ORLANDO, Fla. - Lionel Hollins had the first sit-down with one of his new players Friday, munching on breakfast during a meet-and-greet with Brook Lopez.
Sounds as if it was a fitting time of day to chat it up, too, because Hollins apparently wants Lopez to bring home the bacon on both sides of the ball for the Nets in 2014-15.
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The new coach is pretty sure he'll be able to utilize Lopez in a fashion similar to big men Zach Randolph and Marc Gasol in Memphis, on the low blocks and other areas of the floor, running the offense through the 7-footer in a variety of ways.
"There's a lot of different styles that are conducive to Brook," Hollins said. "We had Zach and Marc, who are both post-up players, so that was their style. Brook will certainly get his touches in the paint, he'll be out on the court at the elbow, he'll be in pick-and-rolls. It's just the nature of the way the game is changing and shaping.
"But certainly, if we need to go inside, we're going inside and he'll be one of the main guys that gets the ball."
Hollins was in town for the final day of the weeklong summer league session here, completing a whirlwind 10-day stretch since his official hiring. Filling out his coaching staff remains a work in progress, but he said it will include assistants Paul Westphal, Joe Wolf, Tony Brown and John Welch.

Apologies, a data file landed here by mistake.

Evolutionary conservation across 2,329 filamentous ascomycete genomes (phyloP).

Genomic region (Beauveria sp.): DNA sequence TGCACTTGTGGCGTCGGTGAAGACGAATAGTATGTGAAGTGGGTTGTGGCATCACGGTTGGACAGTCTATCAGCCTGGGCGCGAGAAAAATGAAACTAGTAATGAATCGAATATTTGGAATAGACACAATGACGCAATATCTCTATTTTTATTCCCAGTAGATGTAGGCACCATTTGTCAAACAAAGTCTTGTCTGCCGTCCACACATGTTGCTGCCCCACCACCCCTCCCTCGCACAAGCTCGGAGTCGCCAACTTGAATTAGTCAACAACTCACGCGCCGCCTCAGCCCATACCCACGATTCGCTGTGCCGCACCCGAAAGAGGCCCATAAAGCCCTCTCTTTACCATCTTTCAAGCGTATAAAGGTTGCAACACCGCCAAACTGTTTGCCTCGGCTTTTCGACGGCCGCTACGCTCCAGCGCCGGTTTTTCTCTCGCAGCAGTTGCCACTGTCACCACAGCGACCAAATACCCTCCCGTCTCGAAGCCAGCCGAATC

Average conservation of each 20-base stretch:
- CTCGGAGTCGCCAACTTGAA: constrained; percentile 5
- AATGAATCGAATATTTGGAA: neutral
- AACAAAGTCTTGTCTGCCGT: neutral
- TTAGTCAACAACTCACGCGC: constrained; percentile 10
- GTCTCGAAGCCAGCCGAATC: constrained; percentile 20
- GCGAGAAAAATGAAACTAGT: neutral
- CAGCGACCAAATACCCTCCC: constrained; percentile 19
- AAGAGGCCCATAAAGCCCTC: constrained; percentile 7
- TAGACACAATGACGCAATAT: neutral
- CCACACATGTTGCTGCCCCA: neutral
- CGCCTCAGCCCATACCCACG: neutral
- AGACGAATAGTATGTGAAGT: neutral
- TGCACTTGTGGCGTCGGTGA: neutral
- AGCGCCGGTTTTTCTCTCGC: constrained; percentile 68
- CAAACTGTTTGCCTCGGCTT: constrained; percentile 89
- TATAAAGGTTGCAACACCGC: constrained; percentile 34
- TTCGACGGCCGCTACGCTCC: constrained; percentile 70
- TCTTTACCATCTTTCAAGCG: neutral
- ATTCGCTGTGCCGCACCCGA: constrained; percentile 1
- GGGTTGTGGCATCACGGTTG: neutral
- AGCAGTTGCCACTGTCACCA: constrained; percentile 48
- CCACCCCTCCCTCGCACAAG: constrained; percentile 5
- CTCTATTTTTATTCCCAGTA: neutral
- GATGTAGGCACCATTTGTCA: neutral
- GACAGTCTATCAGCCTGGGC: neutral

Wolf probably will work closely with Lopez, who's looking to regain his All-Star form after foot surgery. Lopez has been here around the team rehabbing, so it provided an opportunity for Hollins to break the proverbial ice and pick the brain of the six-year pro.
"I think that he, Joe [Johnson] and Deron [Williams] are the three big names in the nucleus," Hollins said, "and KG [Kevin Garnett], if he decides to come back and play, will certainly be in that mix. And I look for him [Lopez] to start and play. How he plays and what role he plays will be determined by how healthy he is and what type of condition he's in early . . .
"He's a good post-up player, a good shooter at the elbows and on the baseline. Obviously, he can play on the elbow. He obviously is smart enough and knows the game well enough. So there's a lot of different things we can do with him as we incorporate whatever system we put in."